A senior leader of Yemen’s Shiite rebels yesterday said the group would halt rocket fire into Saudi Arabia for the sake of peace efforts, answering a key Saudi demand in the first public sign of hope for the latest push to stop the bloodshed and civilian suffering in the Arab world’s poorest country.
For the past three years, a US-backed, Saudi-led coalition has been waging war against the rebels, known as Houthis, to restore Yemen’s internationally recognized government to power.
The rebels say they had been excluded from that government and took power to rectify historic grievances against central authority.
Rebel leader Mohammed Ali al-Houthi said in a statement to journalists that the Iran-backed rebels ordered the cessation of rocket and drone attacks on the Saudis and forces loyal to coalition member the United Arab Emirates at the request of UN special envoy Martin Griffiths.
“We are ready to freeze and stop military operations on all fronts in order to achieve peace,” al-Houthi said, mentioning the rockets specifically as part of a longer statement in which he blamed the US for being the main driver for what he called “the aggression” against Yemen.
Yemen’s civil war began in the wake of its Arab Spring uprising, when the Houthis swept down from their northern stronghold and took the capital, Sana’a, in 2014, with the help of troops loyal to Yemen’s former strongman, Ali Abdullah Saleh.
The government fled the following year, and Saudi Arabia, citing fears that Iran was using the Shiite leanings of the revolt to make inroads on the Arabian Peninsula, began launching airstrikes against the rebels.
The latest Saudi Arabian-led offensive, which began last summer, has been focused on capturing the key rebel-held port city of Hodeida, through which almost all of Yemen’s food and desperately needed humanitarian aid flows.
Griffiths on Friday said that both sides had agreed to attend talks in Sweden “soon” aimed at ending the conflict.
His announcement followed an informal de-escalation last week around Hodeida, although fighting has continued in other areas.
PASTA PUNCHLINE: Billy McLean’s spoof poking fun at misinformation on the coronavirus was meant for friends, but is being eaten up by frazzled Britons It started off as an ad-libbed joke for some friends in a soccer banter group and ended up being heard by vast numbers of Britons within hours. However, the man responsible for a joke WhatsApp audio clip that claimed the UK Ministry of Defence was about to requisition Wembley Stadium to cook the world’s biggest lasagna has said his viral success also shows the risks of believing everything that gets sent to you on the messaging service. Billy McLean, a 29-year-old Londoner who works in software sales, came forward to the Guardian to identify himself as the creator of the much-shared clip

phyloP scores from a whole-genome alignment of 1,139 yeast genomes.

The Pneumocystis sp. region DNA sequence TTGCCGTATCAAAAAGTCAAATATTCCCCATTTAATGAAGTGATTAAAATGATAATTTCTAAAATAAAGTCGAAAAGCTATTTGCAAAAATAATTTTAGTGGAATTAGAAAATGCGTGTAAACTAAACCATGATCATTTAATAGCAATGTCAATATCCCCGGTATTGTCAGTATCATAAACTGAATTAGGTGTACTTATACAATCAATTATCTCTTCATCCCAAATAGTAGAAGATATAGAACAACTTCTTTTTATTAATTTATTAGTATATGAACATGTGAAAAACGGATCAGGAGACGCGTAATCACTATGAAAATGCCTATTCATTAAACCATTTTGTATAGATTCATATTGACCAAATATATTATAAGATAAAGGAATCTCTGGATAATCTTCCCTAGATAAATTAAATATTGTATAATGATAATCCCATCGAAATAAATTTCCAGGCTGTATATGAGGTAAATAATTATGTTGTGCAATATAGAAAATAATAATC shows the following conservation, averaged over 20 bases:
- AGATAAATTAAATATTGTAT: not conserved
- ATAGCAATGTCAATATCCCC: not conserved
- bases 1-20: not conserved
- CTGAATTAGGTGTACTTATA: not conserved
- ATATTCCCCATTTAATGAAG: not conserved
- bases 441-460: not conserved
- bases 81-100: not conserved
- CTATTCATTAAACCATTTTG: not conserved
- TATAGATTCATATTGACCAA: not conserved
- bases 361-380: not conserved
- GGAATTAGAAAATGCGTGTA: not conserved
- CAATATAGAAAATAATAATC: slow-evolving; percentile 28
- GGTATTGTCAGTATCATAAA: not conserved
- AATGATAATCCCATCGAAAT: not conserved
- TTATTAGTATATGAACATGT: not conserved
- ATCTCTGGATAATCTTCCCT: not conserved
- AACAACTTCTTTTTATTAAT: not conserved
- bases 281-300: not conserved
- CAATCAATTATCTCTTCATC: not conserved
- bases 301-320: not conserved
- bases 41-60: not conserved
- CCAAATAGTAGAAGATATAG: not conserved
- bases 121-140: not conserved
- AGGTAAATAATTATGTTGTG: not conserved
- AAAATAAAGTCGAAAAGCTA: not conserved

‘AN HONORABLE TASK’: The brigade to Italy is the sixth contingent of doctors the nation has sent abroad to aid governments contending with the COVID-19 pandemic Cuba has dispatched doctors and nurses to Italy for the first time this weekend to help fight COVID-19 at the request of the worst-affected region Lombardy, it said. The Caribbean nation has sent its “armies of white robes” to disaster sites around the world largely in poor countries since its 1959 revolution, with doctors on the front lines in the fight against cholera in Haiti and against ebola in West Africa in the 2010s. Yet with the 52-strong brigade, this is the first time Cuba has sent an emergency contingent to Italy, one of the world’s richest countries, demonstrating the reach of
There are growing concerns for the health of Rokia Traore, a Malian singer who has been on hunger strike at the Fleury-Merogis Prison near Paris since she was arrested on March 10 on allegations of kidnapping her daughter in a child custody dispute. “I am very worried,” said Kenneth Feliho, her lawyer. “She is only drinking. She has not been eating for over a week and her immune system is weak.” Among those calling for the musician’ release are African stars including Salif Keita, Youssou N’Dour and Angelique Kidjo. Damon Albarn, who performed with her in the group Africa Express, wrote: “We demand,
FATAL IDEA: The nation’s drugs regulator is curbing use of hydroxychloroquine, which Donald Trump has promoted for its alleged potential to treat COVID-19 Australia’s drug regulator has been forced to restrict powers to prescribe a drug undergoing clinical trials to treat COVID-19, because doctors have been inappropriately prescribing it to themselves and their family members, despite potentially deadly side effects. The anti-malarial drug hydroxychloroquine and the similar compound chloroquine are currently used mostly for patients with autoimmune diseases such as rheumatoid arthritis, but stocks in Australia have been diminished thanks to global publicity — including from US President Donald Trump — about the potential of the drug to treat COVID-19. Hydroxychloroquine and chloroquine have potentially severe and even deadly side effects if used inappropriately, including